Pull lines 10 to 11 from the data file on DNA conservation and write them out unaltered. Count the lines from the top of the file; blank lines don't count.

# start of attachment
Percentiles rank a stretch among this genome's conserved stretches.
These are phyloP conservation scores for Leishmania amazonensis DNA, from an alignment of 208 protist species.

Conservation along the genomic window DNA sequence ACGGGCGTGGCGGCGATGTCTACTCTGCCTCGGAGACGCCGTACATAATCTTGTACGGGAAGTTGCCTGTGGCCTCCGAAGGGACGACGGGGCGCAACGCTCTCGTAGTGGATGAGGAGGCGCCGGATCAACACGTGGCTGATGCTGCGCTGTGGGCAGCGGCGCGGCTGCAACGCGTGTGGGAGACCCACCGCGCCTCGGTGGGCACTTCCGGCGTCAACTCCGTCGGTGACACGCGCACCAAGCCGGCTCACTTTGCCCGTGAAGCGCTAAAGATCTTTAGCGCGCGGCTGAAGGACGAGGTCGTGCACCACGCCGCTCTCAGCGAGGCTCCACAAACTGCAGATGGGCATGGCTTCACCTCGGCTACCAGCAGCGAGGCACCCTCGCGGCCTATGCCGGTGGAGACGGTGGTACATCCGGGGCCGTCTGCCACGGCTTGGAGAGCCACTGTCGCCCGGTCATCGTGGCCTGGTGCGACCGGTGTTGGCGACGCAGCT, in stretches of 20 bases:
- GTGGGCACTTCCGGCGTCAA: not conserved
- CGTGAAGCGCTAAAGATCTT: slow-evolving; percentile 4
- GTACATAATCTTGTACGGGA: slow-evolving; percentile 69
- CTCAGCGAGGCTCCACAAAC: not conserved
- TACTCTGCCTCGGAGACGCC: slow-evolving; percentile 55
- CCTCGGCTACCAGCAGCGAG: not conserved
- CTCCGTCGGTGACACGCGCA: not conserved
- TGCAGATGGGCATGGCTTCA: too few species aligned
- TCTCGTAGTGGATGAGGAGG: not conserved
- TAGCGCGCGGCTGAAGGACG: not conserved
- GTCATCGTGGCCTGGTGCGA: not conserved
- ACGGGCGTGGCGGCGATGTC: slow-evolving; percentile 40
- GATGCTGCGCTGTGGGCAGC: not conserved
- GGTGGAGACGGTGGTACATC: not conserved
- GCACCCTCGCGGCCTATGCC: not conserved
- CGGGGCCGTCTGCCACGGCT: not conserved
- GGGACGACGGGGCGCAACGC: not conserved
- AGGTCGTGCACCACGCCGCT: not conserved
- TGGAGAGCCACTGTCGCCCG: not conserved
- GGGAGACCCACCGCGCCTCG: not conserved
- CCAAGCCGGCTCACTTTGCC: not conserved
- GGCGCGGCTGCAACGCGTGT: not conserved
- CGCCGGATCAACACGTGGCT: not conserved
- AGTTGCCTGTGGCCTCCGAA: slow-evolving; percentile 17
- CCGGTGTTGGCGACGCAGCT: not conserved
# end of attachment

- CTCCGTCGGTGACACGCGCA: not conserved
- TGCAGATGGGCATGGCTTCA: too few species aligned